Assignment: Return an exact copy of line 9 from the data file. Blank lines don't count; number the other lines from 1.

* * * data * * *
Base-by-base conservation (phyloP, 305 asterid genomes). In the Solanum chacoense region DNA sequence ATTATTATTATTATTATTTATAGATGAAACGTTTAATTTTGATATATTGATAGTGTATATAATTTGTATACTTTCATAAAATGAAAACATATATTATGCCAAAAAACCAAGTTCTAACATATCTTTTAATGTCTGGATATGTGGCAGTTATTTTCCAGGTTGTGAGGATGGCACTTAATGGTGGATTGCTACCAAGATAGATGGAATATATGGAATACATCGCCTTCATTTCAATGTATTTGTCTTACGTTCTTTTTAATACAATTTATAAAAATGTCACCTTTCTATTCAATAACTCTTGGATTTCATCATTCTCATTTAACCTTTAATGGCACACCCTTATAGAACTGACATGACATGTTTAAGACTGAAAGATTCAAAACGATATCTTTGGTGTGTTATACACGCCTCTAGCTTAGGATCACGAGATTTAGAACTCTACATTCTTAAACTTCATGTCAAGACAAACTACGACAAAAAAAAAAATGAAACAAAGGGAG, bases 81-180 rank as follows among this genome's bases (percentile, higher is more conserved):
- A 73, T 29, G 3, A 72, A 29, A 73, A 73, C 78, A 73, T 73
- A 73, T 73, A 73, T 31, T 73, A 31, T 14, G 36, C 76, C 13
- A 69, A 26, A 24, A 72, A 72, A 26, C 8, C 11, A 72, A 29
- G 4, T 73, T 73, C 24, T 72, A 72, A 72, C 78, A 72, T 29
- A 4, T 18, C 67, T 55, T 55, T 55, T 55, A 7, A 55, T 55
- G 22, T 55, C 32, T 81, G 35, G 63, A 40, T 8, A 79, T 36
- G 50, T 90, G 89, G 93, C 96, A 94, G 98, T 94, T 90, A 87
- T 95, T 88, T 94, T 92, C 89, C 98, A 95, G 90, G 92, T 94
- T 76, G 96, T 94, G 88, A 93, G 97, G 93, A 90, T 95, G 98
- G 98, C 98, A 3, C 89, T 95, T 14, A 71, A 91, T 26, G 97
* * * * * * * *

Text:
- T 95, T 88, T 94, T 92, C 89, C 98, A 95, G 90, G 92, T 94